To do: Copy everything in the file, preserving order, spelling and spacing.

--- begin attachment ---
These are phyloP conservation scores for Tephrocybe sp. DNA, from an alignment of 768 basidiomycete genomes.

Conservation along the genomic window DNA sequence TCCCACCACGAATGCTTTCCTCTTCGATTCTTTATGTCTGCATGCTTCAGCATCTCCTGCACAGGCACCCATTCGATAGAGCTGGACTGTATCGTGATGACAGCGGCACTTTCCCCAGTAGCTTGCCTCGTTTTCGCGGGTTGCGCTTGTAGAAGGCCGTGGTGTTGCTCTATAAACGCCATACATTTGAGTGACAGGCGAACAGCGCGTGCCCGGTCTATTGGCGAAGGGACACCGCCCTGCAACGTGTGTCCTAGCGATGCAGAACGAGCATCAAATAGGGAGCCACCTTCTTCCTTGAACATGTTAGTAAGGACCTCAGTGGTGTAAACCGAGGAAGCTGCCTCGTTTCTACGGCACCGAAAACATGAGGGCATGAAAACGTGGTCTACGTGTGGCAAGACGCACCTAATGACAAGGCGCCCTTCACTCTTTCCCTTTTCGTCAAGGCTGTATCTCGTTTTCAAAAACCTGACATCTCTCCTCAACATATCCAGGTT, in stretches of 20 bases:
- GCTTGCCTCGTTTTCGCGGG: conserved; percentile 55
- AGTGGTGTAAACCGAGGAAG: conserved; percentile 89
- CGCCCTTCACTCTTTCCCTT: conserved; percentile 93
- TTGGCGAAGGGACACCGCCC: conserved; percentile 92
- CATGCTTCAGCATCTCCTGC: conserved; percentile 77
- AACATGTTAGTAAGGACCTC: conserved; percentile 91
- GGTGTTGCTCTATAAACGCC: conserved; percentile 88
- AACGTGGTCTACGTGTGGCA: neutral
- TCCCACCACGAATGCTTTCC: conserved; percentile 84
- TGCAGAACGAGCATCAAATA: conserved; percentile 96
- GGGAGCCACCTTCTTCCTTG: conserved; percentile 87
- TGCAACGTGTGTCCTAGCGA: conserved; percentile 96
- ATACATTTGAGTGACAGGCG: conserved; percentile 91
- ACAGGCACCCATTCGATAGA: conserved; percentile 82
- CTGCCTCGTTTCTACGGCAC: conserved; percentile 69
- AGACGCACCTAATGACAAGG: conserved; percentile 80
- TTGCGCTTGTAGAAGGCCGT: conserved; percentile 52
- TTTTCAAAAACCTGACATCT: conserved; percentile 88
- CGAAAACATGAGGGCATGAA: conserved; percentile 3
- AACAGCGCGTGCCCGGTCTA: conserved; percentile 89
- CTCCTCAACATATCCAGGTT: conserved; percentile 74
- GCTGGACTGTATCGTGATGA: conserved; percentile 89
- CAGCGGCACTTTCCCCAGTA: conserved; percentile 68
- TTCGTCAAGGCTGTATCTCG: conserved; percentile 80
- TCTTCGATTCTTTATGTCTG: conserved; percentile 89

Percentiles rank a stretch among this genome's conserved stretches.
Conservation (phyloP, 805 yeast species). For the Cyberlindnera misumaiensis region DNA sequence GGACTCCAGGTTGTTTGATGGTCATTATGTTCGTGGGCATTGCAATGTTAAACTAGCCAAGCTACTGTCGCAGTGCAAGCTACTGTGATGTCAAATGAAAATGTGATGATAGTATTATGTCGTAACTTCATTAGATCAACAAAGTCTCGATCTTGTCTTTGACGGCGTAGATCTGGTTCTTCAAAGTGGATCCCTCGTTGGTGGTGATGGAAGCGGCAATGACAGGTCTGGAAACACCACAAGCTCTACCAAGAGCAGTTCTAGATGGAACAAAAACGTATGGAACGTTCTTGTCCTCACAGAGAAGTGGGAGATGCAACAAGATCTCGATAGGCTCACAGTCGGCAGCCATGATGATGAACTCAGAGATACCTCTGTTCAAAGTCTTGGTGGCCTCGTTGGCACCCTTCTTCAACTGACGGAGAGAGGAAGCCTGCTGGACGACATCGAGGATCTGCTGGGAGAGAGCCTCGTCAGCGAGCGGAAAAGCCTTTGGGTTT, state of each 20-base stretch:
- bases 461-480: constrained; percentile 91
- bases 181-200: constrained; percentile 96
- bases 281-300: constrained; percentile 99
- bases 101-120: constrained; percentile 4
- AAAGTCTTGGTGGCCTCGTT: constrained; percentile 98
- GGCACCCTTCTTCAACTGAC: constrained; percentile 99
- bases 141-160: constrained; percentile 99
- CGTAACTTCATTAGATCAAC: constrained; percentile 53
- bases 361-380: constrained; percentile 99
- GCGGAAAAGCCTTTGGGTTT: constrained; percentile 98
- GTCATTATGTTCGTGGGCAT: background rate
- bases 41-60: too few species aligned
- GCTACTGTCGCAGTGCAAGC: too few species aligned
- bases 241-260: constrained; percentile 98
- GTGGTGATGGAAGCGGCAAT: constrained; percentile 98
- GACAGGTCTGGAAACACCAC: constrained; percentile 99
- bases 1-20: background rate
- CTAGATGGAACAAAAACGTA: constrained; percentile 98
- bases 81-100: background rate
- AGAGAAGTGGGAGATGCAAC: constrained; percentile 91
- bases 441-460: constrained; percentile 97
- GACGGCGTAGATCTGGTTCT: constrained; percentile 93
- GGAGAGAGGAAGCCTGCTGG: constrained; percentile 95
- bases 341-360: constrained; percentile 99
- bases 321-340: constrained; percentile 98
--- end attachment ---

These are phyloP conservation scores for Tephrocybe sp. DNA, from an alignment of 768 basidiomycete genomes.

Conservation along the genomic window DNA sequence TCCCACCACGAATGCTTTCCTCTTCGATTCTTTATGTCTGCATGCTTCAGCATCTCCTGCACAGGCACCCATTCGATAGAGCTGGACTGTATCGTGATGACAGCGGCACTTTCCCCAGTAGCTTGCCTCGTTTTCGCGGGTTGCGCTTGTAGAAGGCCGTGGTGTTGCTCTATAAACGCCATACATTTGAGTGACAGGCGAACAGCGCGTGCCCGGTCTATTGGCGAAGGGACACCGCCCTGCAACGTGTGTCCTAGCGATGCAGAACGAGCATCAAATAGGGAGCCACCTTCTTCCTTGAACATGTTAGTAAGGACCTCAGTGGTGTAAACCGAGGAAGCTGCCTCGTTTCTACGGCACCGAAAACATGAGGGCATGAAAACGTGGTCTACGTGTGGCAAGACGCACCTAATGACAAGGCGCCCTTCACTCTTTCCCTTTTCGTCAAGGCTGTATCTCGTTTTCAAAAACCTGACATCTCTCCTCAACATATCCAGGTT, in stretches of 20 bases:
- GCTTGCCTCGTTTTCGCGGG: conserved; percentile 55
- AGTGGTGTAAACCGAGGAAG: conserved; percentile 89
- CGCCCTTCACTCTTTCCCTT: conserved; percentile 93
- TTGGCGAAGGGACACCGCCC: conserved; percentile 92
- CATGCTTCAGCATCTCCTGC: conserved; percentile 77
- AACATGTTAGTAAGGACCTC: conserved; percentile 91
- GGTGTTGCTCTATAAACGCC: conserved; percentile 88
- AACGTGGTCTACGTGTGGCA: neutral
- TCCCACCACGAATGCTTTCC: conserved; percentile 84
- TGCAGAACGAGCATCAAATA: conserved; percentile 96
- GGGAGCCACCTTCTTCCTTG: conserved; percentile 87
- TGCAACGTGTGTCCTAGCGA: conserved; percentile 96
- ATACATTTGAGTGACAGGCG: conserved; percentile 91
- ACAGGCACCCATTCGATAGA: conserved; percentile 82
- CTGCCTCGTTTCTACGGCAC: conserved; percentile 69
- AGACGCACCTAATGACAAGG: conserved; percentile 80
- TTGCGCTTGTAGAAGGCCGT: conserved; percentile 52
- TTTTCAAAAACCTGACATCT: conserved; percentile 88
- CGAAAACATGAGGGCATGAA: conserved; percentile 3
- AACAGCGCGTGCCCGGTCTA: conserved; percentile 89
- CTCCTCAACATATCCAGGTT: conserved; percentile 74
- GCTGGACTGTATCGTGATGA: conserved; percentile 89
- CAGCGGCACTTTCCCCAGTA: conserved; percentile 68
- TTCGTCAAGGCTGTATCTCG: conserved; percentile 80
- TCTTCGATTCTTTATGTCTG: conserved; percentile 89

Percentiles rank a stretch among this genome's conserved stretches.
Conservation (phyloP, 805 yeast species). For the Cyberlindnera misumaiensis region DNA sequence GGACTCCAGGTTGTTTGATGGTCATTATGTTCGTGGGCATTGCAATGTTAAACTAGCCAAGCTACTGTCGCAGTGCAAGCTACTGTGATGTCAAATGAAAATGTGATGATAGTATTATGTCGTAACTTCATTAGATCAACAAAGTCTCGATCTTGTCTTTGACGGCGTAGATCTGGTTCTTCAAAGTGGATCCCTCGTTGGTGGTGATGGAAGCGGCAATGACAGGTCTGGAAACACCACAAGCTCTACCAAGAGCAGTTCTAGATGGAACAAAAACGTATGGAACGTTCTTGTCCTCACAGAGAAGTGGGAGATGCAACAAGATCTCGATAGGCTCACAGTCGGCAGCCATGATGATGAACTCAGAGATACCTCTGTTCAAAGTCTTGGTGGCCTCGTTGGCACCCTTCTTCAACTGACGGAGAGAGGAAGCCTGCTGGACGACATCGAGGATCTGCTGGGAGAGAGCCTCGTCAGCGAGCGGAAAAGCCTTTGGGTTT, state of each 20-base stretch:
- bases 461-480: constrained; percentile 91
- bases 181-200: constrained; percentile 96
- bases 281-300: constrained; percentile 99
- bases 101-120: constrained; percentile 4
- AAAGTCTTGGTGGCCTCGTT: constrained; percentile 98
- GGCACCCTTCTTCAACTGAC: constrained; percentile 99
- bases 141-160: constrained; percentile 99
- CGTAACTTCATTAGATCAAC: constrained; percentile 53
- bases 361-380: constrained; percentile 99
- GCGGAAAAGCCTTTGGGTTT: constrained; percentile 98
- GTCATTATGTTCGTGGGCAT: background rate
- bases 41-60: too few species aligned
- GCTACTGTCGCAGTGCAAGC: too few species aligned
- bases 241-260: constrained; percentile 98
- GTGGTGATGGAAGCGGCAAT: constrained; percentile 98
- GACAGGTCTGGAAACACCAC: constrained; percentile 99
- bases 1-20: background rate
- CTAGATGGAACAAAAACGTA: constrained; percentile 98
- bases 81-100: background rate
- AGAGAAGTGGGAGATGCAAC: constrained; percentile 91
- bases 441-460: constrained; percentile 97
- GACGGCGTAGATCTGGTTCT: constrained; percentile 93
- GGAGAGAGGAAGCCTGCTGG: constrained; percentile 95
- bases 341-360: constrained; percentile 99
- bases 321-340: constrained; percentile 98